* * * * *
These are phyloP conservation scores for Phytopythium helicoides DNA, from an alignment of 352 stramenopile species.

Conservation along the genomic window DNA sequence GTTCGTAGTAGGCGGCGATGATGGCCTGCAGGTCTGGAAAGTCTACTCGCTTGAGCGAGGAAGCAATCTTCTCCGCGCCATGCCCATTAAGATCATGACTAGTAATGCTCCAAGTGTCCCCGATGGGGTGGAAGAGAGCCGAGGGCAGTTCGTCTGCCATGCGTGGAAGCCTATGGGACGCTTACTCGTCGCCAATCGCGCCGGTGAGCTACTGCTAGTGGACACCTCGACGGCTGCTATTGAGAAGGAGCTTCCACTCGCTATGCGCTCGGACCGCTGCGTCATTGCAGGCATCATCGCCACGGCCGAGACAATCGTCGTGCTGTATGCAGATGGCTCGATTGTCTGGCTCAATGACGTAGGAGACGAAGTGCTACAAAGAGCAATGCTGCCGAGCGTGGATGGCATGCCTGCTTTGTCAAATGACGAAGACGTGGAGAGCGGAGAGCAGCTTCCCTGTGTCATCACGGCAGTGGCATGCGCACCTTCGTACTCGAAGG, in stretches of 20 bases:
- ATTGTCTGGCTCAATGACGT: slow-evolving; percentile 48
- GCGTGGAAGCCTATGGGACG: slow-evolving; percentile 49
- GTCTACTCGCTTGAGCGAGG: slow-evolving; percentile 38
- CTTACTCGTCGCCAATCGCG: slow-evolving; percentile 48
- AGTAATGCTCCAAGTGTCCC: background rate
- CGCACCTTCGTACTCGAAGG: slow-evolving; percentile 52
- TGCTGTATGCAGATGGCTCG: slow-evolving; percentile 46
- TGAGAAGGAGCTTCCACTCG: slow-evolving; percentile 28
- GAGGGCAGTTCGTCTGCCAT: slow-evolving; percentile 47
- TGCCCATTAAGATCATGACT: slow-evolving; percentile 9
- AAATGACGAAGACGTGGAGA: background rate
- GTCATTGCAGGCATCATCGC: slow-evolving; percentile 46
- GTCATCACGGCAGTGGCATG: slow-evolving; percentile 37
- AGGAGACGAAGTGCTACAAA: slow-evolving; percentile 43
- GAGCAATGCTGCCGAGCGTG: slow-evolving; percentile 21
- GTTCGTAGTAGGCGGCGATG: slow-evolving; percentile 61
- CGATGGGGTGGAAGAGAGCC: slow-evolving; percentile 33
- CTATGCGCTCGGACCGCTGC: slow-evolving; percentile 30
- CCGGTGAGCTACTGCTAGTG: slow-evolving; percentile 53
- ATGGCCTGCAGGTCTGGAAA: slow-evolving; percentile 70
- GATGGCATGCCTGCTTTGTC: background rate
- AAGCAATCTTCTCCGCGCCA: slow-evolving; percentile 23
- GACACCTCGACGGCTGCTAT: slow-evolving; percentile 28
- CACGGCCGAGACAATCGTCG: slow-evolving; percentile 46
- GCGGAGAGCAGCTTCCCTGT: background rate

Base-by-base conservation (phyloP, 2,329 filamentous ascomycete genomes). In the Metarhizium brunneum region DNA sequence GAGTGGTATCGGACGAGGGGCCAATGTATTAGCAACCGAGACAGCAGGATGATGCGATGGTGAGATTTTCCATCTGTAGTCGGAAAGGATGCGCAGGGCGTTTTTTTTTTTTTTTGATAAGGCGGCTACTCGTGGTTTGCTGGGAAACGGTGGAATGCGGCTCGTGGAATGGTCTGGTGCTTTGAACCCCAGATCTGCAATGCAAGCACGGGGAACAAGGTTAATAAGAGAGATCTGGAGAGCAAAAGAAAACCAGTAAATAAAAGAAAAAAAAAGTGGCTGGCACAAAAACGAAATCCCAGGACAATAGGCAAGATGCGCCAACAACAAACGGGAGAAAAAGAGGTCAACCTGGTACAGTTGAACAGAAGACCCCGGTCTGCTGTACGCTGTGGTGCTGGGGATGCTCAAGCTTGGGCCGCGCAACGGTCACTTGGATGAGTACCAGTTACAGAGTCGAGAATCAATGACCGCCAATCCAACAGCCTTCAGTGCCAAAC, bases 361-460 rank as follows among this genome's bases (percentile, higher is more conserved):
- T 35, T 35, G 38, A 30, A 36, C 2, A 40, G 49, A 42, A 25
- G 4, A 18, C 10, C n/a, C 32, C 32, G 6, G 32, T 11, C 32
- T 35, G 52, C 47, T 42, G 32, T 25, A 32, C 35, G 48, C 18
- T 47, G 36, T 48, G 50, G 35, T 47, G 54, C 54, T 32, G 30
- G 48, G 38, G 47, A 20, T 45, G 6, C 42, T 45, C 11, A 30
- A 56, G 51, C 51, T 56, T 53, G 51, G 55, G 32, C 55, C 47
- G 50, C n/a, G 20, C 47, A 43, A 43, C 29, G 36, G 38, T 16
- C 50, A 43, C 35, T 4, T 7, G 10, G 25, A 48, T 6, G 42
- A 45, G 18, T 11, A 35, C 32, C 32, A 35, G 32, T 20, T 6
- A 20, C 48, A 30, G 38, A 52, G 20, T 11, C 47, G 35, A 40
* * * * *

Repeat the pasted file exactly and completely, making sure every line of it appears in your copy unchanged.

These are phyloP conservation scores for Phytopythium helicoides DNA, from an alignment of 352 stramenopile species.

Conservation along the genomic window DNA sequence GTTCGTAGTAGGCGGCGATGATGGCCTGCAGGTCTGGAAAGTCTACTCGCTTGAGCGAGGAAGCAATCTTCTCCGCGCCATGCCCATTAAGATCATGACTAGTAATGCTCCAAGTGTCCCCGATGGGGTGGAAGAGAGCCGAGGGCAGTTCGTCTGCCATGCGTGGAAGCCTATGGGACGCTTACTCGTCGCCAATCGCGCCGGTGAGCTACTGCTAGTGGACACCTCGACGGCTGCTATTGAGAAGGAGCTTCCACTCGCTATGCGCTCGGACCGCTGCGTCATTGCAGGCATCATCGCCACGGCCGAGACAATCGTCGTGCTGTATGCAGATGGCTCGATTGTCTGGCTCAATGACGTAGGAGACGAAGTGCTACAAAGAGCAATGCTGCCGAGCGTGGATGGCATGCCTGCTTTGTCAAATGACGAAGACGTGGAGAGCGGAGAGCAGCTTCCCTGTGTCATCACGGCAGTGGCATGCGCACCTTCGTACTCGAAGG, in stretches of 20 bases:
- ATTGTCTGGCTCAATGACGT: slow-evolving; percentile 48
- GCGTGGAAGCCTATGGGACG: slow-evolving; percentile 49
- GTCTACTCGCTTGAGCGAGG: slow-evolving; percentile 38
- CTTACTCGTCGCCAATCGCG: slow-evolving; percentile 48
- AGTAATGCTCCAAGTGTCCC: background rate
- CGCACCTTCGTACTCGAAGG: slow-evolving; percentile 52
- TGCTGTATGCAGATGGCTCG: slow-evolving; percentile 46
- TGAGAAGGAGCTTCCACTCG: slow-evolving; percentile 28
- GAGGGCAGTTCGTCTGCCAT: slow-evolving; percentile 47
- TGCCCATTAAGATCATGACT: slow-evolving; percentile 9
- AAATGACGAAGACGTGGAGA: background rate
- GTCATTGCAGGCATCATCGC: slow-evolving; percentile 46
- GTCATCACGGCAGTGGCATG: slow-evolving; percentile 37
- AGGAGACGAAGTGCTACAAA: slow-evolving; percentile 43
- GAGCAATGCTGCCGAGCGTG: slow-evolving; percentile 21
- GTTCGTAGTAGGCGGCGATG: slow-evolving; percentile 61
- CGATGGGGTGGAAGAGAGCC: slow-evolving; percentile 33
- CTATGCGCTCGGACCGCTGC: slow-evolving; percentile 30
- CCGGTGAGCTACTGCTAGTG: slow-evolving; percentile 53
- ATGGCCTGCAGGTCTGGAAA: slow-evolving; percentile 70
- GATGGCATGCCTGCTTTGTC: background rate
- AAGCAATCTTCTCCGCGCCA: slow-evolving; percentile 23
- GACACCTCGACGGCTGCTAT: slow-evolving; percentile 28
- CACGGCCGAGACAATCGTCG: slow-evolving; percentile 46
- GCGGAGAGCAGCTTCCCTGT: background rate

Base-by-base conservation (phyloP, 2,329 filamentous ascomycete genomes). In the Metarhizium brunneum region DNA sequence GAGTGGTATCGGACGAGGGGCCAATGTATTAGCAACCGAGACAGCAGGATGATGCGATGGTGAGATTTTCCATCTGTAGTCGGAAAGGATGCGCAGGGCGTTTTTTTTTTTTTTTGATAAGGCGGCTACTCGTGGTTTGCTGGGAAACGGTGGAATGCGGCTCGTGGAATGGTCTGGTGCTTTGAACCCCAGATCTGCAATGCAAGCACGGGGAACAAGGTTAATAAGAGAGATCTGGAGAGCAAAAGAAAACCAGTAAATAAAAGAAAAAAAAAGTGGCTGGCACAAAAACGAAATCCCAGGACAATAGGCAAGATGCGCCAACAACAAACGGGAGAAAAAGAGGTCAACCTGGTACAGTTGAACAGAAGACCCCGGTCTGCTGTACGCTGTGGTGCTGGGGATGCTCAAGCTTGGGCCGCGCAACGGTCACTTGGATGAGTACCAGTTACAGAGTCGAGAATCAATGACCGCCAATCCAACAGCCTTCAGTGCCAAAC, bases 361-460 rank as follows among this genome's bases (percentile, higher is more conserved):
- T 35, T 35, G 38, A 30, A 36, C 2, A 40, G 49, A 42, A 25
- G 4, A 18, C 10, C n/a, C 32, C 32, G 6, G 32, T 11, C 32
- T 35, G 52, C 47, T 42, G 32, T 25, A 32, C 35, G 48, C 18
- T 47, G 36, T 48, G 50, G 35, T 47, G 54, C 54, T 32, G 30
- G 48, G 38, G 47, A 20, T 45, G 6, C 42, T 45, C 11, A 30
- A 56, G 51, C 51, T 56, T 53, G 51, G 55, G 32, C 55, C 47
- G 50, C n/a, G 20, C 47, A 43, A 43, C 29, G 36, G 38, T 16
- C 50, A 43, C 35, T 4, T 7, G 10, G 25, A 48, T 6, G 42
- A 45, G 18, T 11, A 35, C 32, C 32, A 35, G 32, T 20, T 6
- A 20, C 48, A 30, G 38, A 52, G 20, T 11, C 47, G 35, A 40